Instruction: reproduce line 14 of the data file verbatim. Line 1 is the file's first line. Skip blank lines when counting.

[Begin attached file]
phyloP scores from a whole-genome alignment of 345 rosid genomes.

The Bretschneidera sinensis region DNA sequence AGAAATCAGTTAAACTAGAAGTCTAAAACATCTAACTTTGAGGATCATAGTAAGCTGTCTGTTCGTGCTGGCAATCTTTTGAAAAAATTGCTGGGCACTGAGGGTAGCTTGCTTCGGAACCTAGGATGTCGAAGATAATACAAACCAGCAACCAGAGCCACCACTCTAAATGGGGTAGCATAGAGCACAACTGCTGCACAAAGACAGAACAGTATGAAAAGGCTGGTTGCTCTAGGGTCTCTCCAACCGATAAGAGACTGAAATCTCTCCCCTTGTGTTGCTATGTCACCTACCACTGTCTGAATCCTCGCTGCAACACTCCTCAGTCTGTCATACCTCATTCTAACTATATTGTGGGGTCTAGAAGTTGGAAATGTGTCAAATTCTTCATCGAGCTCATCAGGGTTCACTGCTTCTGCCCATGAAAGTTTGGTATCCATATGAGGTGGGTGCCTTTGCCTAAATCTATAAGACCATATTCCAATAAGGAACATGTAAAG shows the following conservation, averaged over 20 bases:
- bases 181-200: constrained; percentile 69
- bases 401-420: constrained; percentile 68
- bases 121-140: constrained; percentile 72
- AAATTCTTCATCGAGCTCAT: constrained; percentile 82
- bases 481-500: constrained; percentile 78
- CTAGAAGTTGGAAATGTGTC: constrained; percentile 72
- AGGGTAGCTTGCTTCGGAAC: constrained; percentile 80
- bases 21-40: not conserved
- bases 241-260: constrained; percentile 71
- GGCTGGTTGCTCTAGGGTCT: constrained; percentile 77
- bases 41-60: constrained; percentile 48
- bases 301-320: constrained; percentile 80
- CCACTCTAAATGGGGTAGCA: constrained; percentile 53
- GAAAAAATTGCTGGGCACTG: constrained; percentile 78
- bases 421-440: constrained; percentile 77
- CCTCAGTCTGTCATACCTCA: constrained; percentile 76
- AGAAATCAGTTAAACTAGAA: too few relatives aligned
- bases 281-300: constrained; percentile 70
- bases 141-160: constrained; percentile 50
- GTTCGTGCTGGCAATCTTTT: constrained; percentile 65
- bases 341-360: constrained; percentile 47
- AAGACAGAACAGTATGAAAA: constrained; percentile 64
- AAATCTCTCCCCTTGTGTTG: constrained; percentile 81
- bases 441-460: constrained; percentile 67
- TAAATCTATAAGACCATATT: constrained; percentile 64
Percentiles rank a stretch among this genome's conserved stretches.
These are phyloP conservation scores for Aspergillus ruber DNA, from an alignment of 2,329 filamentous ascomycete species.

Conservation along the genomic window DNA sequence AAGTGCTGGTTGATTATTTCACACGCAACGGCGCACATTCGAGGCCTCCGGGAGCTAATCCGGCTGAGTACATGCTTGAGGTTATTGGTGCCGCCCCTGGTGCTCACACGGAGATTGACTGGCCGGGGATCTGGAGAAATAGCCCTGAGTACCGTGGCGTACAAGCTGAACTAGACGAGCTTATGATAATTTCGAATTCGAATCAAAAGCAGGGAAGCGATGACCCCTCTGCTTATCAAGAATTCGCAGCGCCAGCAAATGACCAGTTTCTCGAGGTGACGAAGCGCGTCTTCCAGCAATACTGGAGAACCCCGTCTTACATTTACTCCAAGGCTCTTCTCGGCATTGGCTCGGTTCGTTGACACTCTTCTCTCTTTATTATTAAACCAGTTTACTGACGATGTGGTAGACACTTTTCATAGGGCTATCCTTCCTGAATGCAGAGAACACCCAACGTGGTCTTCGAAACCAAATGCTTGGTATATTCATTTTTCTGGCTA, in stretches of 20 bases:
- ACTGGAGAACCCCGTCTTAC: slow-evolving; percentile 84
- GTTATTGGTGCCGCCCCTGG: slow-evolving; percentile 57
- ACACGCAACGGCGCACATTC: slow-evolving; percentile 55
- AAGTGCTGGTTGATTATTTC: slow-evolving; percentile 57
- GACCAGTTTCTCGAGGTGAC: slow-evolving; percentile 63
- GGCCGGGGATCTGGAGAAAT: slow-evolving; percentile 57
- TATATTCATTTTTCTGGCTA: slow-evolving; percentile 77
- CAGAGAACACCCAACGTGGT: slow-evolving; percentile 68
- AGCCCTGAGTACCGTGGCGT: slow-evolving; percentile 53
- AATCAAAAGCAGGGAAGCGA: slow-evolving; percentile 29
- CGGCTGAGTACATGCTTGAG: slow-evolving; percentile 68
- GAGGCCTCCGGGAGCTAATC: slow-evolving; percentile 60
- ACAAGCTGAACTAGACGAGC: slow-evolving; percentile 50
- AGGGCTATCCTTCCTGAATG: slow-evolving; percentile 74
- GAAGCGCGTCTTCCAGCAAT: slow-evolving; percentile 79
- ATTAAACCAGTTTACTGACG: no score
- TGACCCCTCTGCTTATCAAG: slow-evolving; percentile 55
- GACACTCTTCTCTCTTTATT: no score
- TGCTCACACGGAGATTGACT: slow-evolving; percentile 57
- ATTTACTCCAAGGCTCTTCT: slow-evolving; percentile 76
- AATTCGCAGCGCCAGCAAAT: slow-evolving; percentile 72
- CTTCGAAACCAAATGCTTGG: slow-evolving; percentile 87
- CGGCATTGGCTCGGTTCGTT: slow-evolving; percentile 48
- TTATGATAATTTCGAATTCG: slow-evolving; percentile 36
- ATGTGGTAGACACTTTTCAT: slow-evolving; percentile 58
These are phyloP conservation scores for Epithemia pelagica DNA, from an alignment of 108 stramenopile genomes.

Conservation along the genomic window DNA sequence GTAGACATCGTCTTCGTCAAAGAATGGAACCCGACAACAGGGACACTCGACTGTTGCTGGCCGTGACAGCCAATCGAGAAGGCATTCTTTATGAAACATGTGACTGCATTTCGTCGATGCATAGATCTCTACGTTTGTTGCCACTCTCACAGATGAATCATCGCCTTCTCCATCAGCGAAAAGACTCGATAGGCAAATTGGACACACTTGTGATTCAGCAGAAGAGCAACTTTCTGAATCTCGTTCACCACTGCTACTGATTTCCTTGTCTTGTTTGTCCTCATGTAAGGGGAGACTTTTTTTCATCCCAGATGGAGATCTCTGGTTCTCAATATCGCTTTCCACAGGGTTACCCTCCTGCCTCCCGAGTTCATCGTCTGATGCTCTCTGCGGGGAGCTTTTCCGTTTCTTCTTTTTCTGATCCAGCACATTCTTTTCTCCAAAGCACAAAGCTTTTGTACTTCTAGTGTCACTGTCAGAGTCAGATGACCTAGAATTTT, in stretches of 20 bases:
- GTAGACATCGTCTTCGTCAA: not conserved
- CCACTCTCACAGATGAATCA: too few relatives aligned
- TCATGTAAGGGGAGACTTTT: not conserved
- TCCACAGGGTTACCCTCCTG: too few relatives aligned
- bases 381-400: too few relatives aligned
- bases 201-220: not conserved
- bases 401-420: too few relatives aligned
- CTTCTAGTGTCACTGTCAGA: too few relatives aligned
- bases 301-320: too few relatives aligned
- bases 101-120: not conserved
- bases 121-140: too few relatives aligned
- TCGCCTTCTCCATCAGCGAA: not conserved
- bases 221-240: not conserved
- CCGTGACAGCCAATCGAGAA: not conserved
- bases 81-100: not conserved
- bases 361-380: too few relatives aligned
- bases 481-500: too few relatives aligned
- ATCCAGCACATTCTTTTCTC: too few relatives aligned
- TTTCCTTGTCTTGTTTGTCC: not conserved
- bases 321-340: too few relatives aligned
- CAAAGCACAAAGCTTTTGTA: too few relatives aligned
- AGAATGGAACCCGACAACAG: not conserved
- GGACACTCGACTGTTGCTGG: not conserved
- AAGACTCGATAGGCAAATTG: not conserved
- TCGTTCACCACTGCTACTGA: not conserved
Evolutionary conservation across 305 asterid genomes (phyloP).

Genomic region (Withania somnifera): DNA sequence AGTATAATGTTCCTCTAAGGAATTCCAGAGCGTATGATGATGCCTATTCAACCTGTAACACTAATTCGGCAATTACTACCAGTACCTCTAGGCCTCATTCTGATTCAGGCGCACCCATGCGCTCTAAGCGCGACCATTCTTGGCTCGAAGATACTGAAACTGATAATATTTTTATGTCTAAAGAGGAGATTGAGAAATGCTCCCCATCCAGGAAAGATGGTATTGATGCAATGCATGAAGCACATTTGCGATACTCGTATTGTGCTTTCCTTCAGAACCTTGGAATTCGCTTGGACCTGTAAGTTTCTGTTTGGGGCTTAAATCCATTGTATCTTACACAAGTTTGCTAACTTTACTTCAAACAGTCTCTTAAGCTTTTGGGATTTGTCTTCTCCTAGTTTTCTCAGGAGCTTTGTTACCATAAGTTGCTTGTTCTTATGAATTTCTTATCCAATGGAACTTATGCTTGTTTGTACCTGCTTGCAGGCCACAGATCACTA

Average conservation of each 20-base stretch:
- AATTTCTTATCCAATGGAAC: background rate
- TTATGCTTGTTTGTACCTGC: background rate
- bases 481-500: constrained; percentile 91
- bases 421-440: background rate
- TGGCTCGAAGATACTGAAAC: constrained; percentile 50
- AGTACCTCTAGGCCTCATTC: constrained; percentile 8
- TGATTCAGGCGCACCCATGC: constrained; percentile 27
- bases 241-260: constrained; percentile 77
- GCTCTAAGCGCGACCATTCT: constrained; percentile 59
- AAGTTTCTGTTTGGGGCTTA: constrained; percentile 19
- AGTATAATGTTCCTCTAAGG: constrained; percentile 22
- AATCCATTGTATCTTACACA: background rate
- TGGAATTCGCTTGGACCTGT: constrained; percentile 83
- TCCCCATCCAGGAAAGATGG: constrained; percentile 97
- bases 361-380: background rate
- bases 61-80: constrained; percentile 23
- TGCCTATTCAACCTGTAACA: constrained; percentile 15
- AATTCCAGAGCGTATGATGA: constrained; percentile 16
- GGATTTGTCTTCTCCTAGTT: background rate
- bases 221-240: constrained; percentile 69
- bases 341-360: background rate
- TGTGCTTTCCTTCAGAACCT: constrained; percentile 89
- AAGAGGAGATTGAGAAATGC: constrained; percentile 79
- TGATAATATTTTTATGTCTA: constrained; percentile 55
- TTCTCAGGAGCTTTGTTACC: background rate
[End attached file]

- bases 301-320: constrained; percentile 80